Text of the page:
Photo:Ernesto Lasso de la Vega, Dan Solano, Michael Rimoldi, Jacqui Sulek and Spencer Crowley
Shared Vision, Shared Values
Time is a valuable commodity. What leads busy professionals with hectic schedules and pressing demands to invest their time serving on the Florida Sea Grant Advisory Council?
When leaders from the private sector, non-governmental organizations, local governments and state and federal agencies unite for a cause, it must be one with a compelling purpose. The 21 members of the Florida Sea Grant Advisory Council value Florida’s Sea Grant’s mission and want to help the program succeed and grow. Learn why they stay actively engaged to ensure Sea Grant maintains excellence and relevance in its research, extension and education.
Ernesto Lasso de la Vega
Citizen Advisory Committee / Charlotte Harbor National Estuary Program
“During times of crisis, Sea Grant agents provide information to anglers, aquaculture farmers and citizens about red tide, exotic species and health issues in seafood among many other issues. Providing good science-based information is one of Sea Grant’s valued strengths. When I first read their Strategic Plan, I was amazed about the vision presented in that document. They presented realistic goals, and I have witnessed the outcomes from such goals.”
Owner / Cedar Key Aquaculture Farms
“When you can trace your lineage as a Florida farming family back to 1565, you have a sense of the innovation it takes to stay ahead of trends and overcome challenges. When pricing competition began driving small citrus farmers out of the market, I knew I had to explore other options. It’s been more than 20 years since our Florida family farming tree branched into the emerging industry of aquaculture. Our farm has grown from clams to oysters, and the industry has grown tremendously across the state. Sea Grant’s investment of funding and awareness for the aquaculture industry keeps our family business producing.”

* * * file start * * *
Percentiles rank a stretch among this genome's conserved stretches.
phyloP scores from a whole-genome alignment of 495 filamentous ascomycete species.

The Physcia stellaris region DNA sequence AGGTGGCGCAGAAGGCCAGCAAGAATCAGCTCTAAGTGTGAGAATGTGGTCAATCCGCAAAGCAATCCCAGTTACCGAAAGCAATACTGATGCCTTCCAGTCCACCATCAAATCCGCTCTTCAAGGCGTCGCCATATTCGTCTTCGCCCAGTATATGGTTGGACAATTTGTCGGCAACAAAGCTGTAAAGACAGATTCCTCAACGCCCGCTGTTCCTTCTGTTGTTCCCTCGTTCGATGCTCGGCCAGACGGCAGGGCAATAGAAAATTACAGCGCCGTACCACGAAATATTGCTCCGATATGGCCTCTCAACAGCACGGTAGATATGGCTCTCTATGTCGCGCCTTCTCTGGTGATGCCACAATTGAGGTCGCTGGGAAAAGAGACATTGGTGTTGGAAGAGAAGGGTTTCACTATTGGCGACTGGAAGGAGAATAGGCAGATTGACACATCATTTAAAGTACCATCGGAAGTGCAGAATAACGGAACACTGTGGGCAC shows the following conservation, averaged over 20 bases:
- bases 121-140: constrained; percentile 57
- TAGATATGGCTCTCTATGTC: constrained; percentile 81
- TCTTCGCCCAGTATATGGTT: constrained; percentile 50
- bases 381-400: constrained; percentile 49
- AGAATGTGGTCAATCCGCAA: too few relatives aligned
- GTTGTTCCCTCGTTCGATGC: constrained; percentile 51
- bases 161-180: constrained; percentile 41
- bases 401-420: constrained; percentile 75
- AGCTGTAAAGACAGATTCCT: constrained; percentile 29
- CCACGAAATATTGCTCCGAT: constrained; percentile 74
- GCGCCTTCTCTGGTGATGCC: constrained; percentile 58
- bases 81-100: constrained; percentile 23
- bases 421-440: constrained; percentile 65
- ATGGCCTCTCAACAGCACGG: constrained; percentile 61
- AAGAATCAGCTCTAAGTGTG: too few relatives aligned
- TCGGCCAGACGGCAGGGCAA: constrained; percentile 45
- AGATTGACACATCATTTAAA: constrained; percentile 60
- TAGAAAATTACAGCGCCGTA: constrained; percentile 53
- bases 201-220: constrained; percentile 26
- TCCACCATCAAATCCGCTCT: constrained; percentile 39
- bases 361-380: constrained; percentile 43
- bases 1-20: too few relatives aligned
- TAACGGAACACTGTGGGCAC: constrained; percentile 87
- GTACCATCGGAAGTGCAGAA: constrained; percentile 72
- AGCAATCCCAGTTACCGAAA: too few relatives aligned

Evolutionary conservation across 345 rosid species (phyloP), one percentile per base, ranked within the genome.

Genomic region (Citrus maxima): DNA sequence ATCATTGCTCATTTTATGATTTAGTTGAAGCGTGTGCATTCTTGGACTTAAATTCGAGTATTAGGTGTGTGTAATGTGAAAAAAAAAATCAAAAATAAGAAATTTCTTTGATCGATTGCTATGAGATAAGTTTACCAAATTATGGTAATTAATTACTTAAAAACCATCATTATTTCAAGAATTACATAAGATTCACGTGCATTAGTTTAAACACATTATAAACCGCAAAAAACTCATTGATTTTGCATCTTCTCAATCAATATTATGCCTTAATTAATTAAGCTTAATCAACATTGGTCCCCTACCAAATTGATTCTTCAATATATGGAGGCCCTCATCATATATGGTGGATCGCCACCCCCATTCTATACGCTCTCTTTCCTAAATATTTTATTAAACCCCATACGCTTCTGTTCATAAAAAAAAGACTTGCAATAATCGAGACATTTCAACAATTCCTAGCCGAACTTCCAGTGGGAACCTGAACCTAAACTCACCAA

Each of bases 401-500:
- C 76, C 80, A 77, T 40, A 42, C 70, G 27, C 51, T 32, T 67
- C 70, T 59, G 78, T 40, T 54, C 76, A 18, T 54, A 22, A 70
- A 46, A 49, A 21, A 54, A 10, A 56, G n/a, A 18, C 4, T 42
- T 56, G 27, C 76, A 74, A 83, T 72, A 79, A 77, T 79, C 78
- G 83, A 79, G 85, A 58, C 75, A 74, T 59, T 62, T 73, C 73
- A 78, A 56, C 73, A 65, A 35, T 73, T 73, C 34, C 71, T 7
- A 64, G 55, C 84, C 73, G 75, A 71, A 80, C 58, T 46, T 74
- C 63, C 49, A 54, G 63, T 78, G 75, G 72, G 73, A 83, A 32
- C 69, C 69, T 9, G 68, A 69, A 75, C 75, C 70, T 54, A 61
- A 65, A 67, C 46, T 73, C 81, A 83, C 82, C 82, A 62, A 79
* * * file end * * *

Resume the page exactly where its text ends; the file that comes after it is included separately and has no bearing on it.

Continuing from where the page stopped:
Senior Vice President / Education and Technical Programs, Federal Alliance for Safe Homes
“I am new to the Sea Grant group but am excited about the opportunity to be part of it as I see it as the connection between science and policy. Many of the projects associated with Sea Grant have a strong scientific basis that can be translated into public policy and practice. Whether it’s coastal biological resource studies or the engineering aspect of how to make homes stronger in the face of hurricanes, Sea Grant makes that connection.”
Chapter Network Manager / Audubon Florida
“Florida Sea Grant bridges the gap between science and people, creates partnerships and supports communities. This is a leading-edge approach to solving issues facing human communities and the natural resources that share our limited coastlines. Audubon’s foundation is policy based on sound science. As a nonprofit we rely on a huge volunteer base to advocate for our science-based policies. Florida Sea Grant and Audubon Florida as organizations share many of the same values, rely on partners and volunteers to prepare coastal Florida for an abundant future.”
Partner and Land Use Attorney / Akerman Law Firm
“There are national and international organizations in the coastal management space which are providing research that is generally applicable to issues facing Florida’s coastal areas. However, Florida Sea Grant is different in that their researchers are actually embedded in Florida’s coastal communities. They are intimately aware of the problems which exist in these communities because the agents are on the ground and interact daily with the various coastal constituencies. Their work is not only focused on these local problems, but often results in the implementation of cost-effective solutions that achieve positive results. That’s important to me.”